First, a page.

White, African-American, Hispanic-American and Chinese-American adults with diabetes self-reported common goals for improving healthy eating and physical activity patterns; however, medications use, self-monitoring of blood glucose and foot self-exams vary by ethnic group, according to an analysis of the DAWN2 study.
“Given the disproportionate number of [people with diabetes] in ethnic minority populations and the disparities in health and health care access, utilization and outcomes for adults with type 2 diabetes in the U.S., understanding the relationship between ethnicity and self-management is important,” Mark Peyrot, PhD, a professor of sociology at Loyola University in Baltimore, and colleagues wrote in the study background. “There are few investigations that identify differences in self-management behaviors among non-Hispanic whites, African-Americans, Hispanic-Americans and Chinese-Americans, their determinants and potential solutions to disparities.”
Peyrot and colleagues analyzed data from 1,055 U.S. participants of the DAWN2 study initiated in 2011, including white (n = 447), African-American (n = 241), Hispanic-American (n = 194) and Chinese-American (n = 173) respondents (mean age, 57 years; 52.8% women). Participants completed the Summary of Diabetes Self-Care Activity, assessing medication adherence, frequency of SMBG, healthy eating, physical activity and frequency of foot self-exams. Separate medication scores were calculated for participants on insulin therapy and those taking oral antidiabetes medications only. Researchers used analysis of covariance to compare self-management levels and interest in improving self-management among ethnic groups, with additional analysis of covariance to examine the relationship between participant ethnicity and health care practitioner-identified need for improvement in glucose control.
Across all ethnic groups, researchers found that mean number of days per week that participants reported self-management behaviors were highest for medication use (mean, 6.31 for insulin and 6.34 for oral medication only), intermediate for healthy eating (mean, 4.79), foot checks (mean, 4.55) and SMBG (mean, 4.44), and lowest for physical activity (mean, 3.28). There were no between-group differences for adherence to health care practitioner recommendations for oral medication or SMBG.
Researchers also observed that white adults demonstrated greater adherence to insulin therapy vs. other ethnic groups, but exercised less, whereas African-American participants performed foot checks more regularly vs. white and Chinese-American adults. Chinese-Americans performed foot checks less often vs. all other ethnic groups; however, they reported healthier eating when compared with white participants, according to researchers.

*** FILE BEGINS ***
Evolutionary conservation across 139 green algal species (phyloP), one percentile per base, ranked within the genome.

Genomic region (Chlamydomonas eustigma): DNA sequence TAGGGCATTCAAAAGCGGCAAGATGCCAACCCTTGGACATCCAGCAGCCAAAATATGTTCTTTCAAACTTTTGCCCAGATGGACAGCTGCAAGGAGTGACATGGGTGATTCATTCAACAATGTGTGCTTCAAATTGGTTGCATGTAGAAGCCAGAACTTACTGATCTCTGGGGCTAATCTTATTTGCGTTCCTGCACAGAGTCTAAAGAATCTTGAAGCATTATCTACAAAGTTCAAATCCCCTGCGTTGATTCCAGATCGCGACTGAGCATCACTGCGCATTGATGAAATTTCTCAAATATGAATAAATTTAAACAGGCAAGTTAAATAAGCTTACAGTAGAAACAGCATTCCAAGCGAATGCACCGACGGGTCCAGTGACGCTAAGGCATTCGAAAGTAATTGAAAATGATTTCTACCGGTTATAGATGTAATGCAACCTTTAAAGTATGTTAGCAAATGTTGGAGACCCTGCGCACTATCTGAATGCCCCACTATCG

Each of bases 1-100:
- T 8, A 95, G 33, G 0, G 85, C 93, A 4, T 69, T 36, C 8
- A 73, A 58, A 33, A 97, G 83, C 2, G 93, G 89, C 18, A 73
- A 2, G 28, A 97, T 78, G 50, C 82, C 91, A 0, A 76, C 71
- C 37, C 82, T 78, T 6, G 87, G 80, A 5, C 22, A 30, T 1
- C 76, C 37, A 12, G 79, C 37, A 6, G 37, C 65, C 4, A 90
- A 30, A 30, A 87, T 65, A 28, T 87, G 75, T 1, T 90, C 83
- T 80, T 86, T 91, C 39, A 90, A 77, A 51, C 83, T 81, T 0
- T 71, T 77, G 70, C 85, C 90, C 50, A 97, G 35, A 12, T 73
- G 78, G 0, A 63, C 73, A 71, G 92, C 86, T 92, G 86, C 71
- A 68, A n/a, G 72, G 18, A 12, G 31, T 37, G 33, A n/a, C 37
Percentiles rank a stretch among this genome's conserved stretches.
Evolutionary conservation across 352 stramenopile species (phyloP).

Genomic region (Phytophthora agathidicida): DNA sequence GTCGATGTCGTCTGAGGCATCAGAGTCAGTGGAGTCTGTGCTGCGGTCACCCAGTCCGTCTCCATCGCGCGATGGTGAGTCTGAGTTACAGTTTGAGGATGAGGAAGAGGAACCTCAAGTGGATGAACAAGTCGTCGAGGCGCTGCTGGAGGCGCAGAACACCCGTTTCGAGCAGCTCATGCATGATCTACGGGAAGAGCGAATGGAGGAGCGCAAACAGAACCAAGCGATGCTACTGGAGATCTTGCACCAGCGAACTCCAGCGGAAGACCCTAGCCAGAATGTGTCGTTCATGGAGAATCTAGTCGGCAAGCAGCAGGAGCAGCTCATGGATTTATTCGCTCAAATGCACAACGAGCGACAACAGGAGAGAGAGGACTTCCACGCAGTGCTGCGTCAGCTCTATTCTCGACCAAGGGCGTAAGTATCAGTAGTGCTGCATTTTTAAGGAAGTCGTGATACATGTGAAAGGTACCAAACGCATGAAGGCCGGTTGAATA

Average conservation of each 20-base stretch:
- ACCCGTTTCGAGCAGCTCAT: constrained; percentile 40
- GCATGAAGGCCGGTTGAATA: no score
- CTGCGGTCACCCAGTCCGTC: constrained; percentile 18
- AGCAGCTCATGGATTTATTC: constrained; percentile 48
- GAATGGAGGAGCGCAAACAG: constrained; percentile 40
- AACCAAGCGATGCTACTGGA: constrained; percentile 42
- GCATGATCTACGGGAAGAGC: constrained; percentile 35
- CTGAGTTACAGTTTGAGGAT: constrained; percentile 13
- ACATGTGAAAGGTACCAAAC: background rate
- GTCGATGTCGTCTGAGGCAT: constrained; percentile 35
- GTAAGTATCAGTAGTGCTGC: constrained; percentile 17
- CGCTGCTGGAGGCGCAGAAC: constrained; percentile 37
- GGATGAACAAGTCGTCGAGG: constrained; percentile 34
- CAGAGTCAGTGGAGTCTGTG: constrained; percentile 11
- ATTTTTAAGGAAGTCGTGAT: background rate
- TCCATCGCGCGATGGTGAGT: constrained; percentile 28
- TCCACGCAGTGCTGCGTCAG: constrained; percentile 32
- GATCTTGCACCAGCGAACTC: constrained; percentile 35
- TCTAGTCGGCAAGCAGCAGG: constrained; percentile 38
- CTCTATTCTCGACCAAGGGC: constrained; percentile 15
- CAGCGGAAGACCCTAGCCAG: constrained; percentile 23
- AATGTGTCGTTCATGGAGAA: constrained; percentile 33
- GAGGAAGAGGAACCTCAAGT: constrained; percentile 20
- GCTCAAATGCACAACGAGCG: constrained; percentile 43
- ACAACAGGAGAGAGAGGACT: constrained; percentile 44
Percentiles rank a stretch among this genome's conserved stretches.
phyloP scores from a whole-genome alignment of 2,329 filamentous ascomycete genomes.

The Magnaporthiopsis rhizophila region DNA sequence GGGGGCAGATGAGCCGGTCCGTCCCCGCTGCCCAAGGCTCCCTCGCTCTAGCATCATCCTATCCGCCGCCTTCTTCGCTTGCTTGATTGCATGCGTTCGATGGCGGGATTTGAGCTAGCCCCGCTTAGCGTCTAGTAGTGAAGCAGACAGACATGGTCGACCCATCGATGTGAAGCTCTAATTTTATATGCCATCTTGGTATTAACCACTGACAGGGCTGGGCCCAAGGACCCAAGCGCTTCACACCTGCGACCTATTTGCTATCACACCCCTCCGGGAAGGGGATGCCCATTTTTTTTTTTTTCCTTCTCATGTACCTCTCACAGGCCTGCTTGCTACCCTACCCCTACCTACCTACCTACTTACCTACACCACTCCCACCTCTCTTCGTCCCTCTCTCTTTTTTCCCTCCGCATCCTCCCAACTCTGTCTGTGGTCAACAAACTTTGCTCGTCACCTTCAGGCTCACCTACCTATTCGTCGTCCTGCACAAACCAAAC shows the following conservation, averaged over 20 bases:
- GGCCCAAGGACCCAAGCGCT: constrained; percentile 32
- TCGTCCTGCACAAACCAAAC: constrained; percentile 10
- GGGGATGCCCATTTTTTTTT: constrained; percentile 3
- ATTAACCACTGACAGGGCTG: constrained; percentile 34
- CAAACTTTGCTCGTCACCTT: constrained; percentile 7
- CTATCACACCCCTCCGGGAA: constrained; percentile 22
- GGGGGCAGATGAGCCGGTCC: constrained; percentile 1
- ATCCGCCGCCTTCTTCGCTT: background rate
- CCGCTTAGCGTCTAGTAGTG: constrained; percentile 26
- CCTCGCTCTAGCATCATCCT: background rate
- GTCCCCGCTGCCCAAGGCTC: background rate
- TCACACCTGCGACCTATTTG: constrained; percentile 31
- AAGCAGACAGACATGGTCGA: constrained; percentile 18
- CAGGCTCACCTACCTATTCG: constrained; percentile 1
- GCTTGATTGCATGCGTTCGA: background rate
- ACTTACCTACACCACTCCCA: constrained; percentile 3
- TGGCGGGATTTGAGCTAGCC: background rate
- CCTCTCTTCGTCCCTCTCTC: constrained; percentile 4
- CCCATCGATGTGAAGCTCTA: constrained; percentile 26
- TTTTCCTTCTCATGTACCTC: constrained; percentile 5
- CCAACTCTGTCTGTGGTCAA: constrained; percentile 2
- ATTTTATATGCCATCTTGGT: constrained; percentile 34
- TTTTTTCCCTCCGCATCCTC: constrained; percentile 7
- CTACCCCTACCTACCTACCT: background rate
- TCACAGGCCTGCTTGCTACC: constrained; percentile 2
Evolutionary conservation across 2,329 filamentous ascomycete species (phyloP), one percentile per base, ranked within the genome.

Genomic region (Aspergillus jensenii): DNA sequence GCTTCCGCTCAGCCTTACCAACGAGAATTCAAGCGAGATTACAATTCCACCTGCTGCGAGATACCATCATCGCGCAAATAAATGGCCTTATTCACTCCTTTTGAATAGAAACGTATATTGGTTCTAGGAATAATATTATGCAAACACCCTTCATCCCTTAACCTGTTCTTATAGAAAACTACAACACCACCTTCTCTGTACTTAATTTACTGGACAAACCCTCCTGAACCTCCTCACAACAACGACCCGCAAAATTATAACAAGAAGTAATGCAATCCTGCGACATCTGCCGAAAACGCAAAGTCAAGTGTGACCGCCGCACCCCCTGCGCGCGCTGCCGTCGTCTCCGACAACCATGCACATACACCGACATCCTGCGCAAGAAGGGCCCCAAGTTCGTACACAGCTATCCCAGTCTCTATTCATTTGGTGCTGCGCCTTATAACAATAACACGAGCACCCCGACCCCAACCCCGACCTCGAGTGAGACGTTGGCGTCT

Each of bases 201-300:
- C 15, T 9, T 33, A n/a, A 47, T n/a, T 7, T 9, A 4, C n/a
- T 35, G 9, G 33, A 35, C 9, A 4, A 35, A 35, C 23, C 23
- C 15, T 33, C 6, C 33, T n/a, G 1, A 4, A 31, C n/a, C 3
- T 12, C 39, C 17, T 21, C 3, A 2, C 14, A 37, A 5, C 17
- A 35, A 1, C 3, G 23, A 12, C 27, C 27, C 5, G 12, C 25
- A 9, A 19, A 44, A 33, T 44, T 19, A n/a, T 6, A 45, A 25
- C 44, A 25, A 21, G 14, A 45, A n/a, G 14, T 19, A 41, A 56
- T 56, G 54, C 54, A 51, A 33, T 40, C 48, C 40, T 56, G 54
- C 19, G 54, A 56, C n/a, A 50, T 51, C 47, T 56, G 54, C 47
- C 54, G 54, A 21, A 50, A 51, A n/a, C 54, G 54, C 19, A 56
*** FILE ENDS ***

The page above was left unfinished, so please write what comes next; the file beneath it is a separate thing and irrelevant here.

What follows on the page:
Overall, non-medication self-management scores were highest among African-American and Hispanic-American adults, intermediate among Chinese-American adults and lowest among white adults.
Researchers also found that, across all ethnic groups, the desire to improve self-management was higher for healthy eating vs. physical activity (73% vs. 69%; P < .05), followed by oral medications and SMBG (46%, 45% and 46%, respectively). Chinese-Americans self-reported greater interest in healthy eating vs. white and African-American participants, whereas Hispanic-American adults reported more interest in improving physical activity vs. white adults. The overall score of non-medication items was higher in Hispanic-American and Chinese-American adults and lower in African-American and white adults.
Researchers observed no between-group differences for health care practitioner-identified need for HbA1c improvement.
“More research is needed to better understand ethnic differences in preferences regarding self-management goal setting, improvement of glycemic control and support of [people with diabetes],” the researchers wrote. “There is a growing literature examining diabetes self-management in African-American and Hispanic-American populations; however, continued study of these groups and others that are less well-studied is required to understand the drivers of self-management behaviors and interest in improving self-management.” – by Regina Schaffer
Disclosures: Novo Nordisk funded this study. Peyrot reports he has received funding, speaking and consultant fees from or served on advisory boards for Calibra, Eli Lilly, Novo Nordisk and Valeritas. Please see the study for the other authors’ relevant financial disclosures.